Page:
As a kid I went to more yard sales and antique stores than any child should have to endure. My mother and grandmother were forever on the lookout for Depression glass, the translucent pieces bought inexpensively during the Great Depression. We were searching for that one particular piece they needed to complete a set; a pale pink opaque cake plate perhaps, or a green bowl with scalloped edges. I can picture my grandmother's present collection in the tall hutch in her dining room. It's grouped together like a museum exhibit; pinks, yellows, and greens, sitting underneath the lights. I can't remember a time it was ever used. Much of what she has is from her own mothers' collection. It's one of her most prized possessions. More than just aesthetic glasses and bowls, her collection represents something deeper; the ability to overcome, prevail, and to recover.
I'm always fascinated each time I step foot into an antique shop. I equate it to being transported to a scene in an old black and white movie. I find the clothing and hats irresistible, wondering what it was like when people got dressed, really dressed, before stepping outside. I love the collections of jars, bottles, milk jugs, and vintage spice tins. I love to see how products were marketed, taking in their colorful worn labels and 'modern' promises. It's no surprise that I'm drawn to cookbooks, collections sitting in a cloud of dust. Some of the cookbooks I found dated back as early as the 40's and 50's. I especially love the ones that combine cooking, cleaning, and housewifery. Housewifery. Imagine that. I decided on Marye Dahnke's Salad Book from 1954, which cost me a whopping $1.65. Considering it went for 35 cents at the time of it's publication, it's not such a bad markup.
I told my husband I was planning on choosing a recipe from this book to make for the blog, a fun throwback of sorts. I began reading it as we drove back home. It's absolutely hysterical. Not only could I not find a single salad recipe that didn't involve flavored gelatin or mayonnaise, the combinations are enough to make your stomach turn. Each recipe was more gruesome than the next. It made for an entertaining ride home. Allow me to give you a little taste. There's the 'Hostess Salad,' a lemon gelatin mold, complete with hard-boiled eggs, stuffed olives, and mayonnaise. Tempting, I know. For the more health conscious, there's the 'Slenderella Salad Dressing," made with Worcestershire sauce and corn syrup. Last but not least, the 'Cinnamon Apple Salad,' which requires melting down cinnamon candies with sugar before adding cream cheese and apples. However, all is not lost. There are step-by-step illustrations for making tomato flowers and tomato roses. This might come in handy some day. So, sorry Marye, I'm sure you were a lovely woman, but I won't be making one of your distinctive and delicious salads. I understand you had more than thirty years of experience as a home economist, but I don't do gelatin. I think you'll be happy I passed.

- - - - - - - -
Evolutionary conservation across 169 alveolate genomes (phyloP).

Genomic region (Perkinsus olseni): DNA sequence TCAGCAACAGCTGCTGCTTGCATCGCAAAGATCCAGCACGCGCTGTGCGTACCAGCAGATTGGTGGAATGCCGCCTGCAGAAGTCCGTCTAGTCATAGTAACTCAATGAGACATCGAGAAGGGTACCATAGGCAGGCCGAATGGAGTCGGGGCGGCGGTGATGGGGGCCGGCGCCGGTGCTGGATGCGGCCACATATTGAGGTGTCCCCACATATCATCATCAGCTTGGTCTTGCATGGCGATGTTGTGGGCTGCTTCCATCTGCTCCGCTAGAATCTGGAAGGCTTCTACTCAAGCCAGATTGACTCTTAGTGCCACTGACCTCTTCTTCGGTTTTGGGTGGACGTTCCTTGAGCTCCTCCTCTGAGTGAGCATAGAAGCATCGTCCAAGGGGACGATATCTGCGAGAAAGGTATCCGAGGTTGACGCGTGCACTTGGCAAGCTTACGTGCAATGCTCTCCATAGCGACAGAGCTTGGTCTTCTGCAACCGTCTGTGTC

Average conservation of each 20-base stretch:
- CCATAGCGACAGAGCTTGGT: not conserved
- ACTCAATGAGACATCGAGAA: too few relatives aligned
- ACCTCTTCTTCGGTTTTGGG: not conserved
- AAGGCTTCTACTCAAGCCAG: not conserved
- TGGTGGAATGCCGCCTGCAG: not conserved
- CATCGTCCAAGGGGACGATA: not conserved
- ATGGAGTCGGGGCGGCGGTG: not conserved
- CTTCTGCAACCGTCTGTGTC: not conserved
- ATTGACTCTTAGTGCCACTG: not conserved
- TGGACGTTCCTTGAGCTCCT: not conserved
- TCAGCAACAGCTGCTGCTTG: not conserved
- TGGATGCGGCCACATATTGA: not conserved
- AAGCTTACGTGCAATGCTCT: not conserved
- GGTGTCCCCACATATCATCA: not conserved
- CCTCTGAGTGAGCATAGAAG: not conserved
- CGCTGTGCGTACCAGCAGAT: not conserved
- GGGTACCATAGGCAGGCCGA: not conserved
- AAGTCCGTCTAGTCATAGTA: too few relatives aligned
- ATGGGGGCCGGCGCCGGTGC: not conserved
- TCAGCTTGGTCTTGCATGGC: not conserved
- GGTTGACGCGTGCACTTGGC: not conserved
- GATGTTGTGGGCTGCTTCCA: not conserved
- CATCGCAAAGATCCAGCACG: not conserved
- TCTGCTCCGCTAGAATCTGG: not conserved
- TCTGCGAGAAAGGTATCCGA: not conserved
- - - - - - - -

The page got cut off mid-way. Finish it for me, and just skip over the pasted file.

I did however, call my grandmother; first to ask her if she consumed copious amounts of gelatin molds and secondly, to give her a good laugh. While she does remember lots of gelatin showing up at parties and get togethers, she also remembers dishes made from scratch; pie crusts, crumbles, and casseroles. There were no pre-made packages and she was lucky enough to buy the few ingredients she needed for a recipe, most of which she clipped from the Boston Sunday Globe and Ladies Home Journal. In those days, you got a recipe from a friend, a neighbor, or from the spiral bound cookbook the church put out. Times were tough and families were looking for ways to stretch their money and their meals. Yes, gelatin was used, and canned fruit was a treat, but people made do with what they had. We spoke about her Depression glass collection, her mother having received the pieces in her cereal boxes and for purchasing a ten-cent ticket at the local cinema. She talked about her favorite piece, her mother's amber pitcher with a bright blue handle. Mostly, we reminisced, and for that I was grateful. We laughed about the flop of a salad book, and she promised to dig out some old recipes for me; gelatin-free.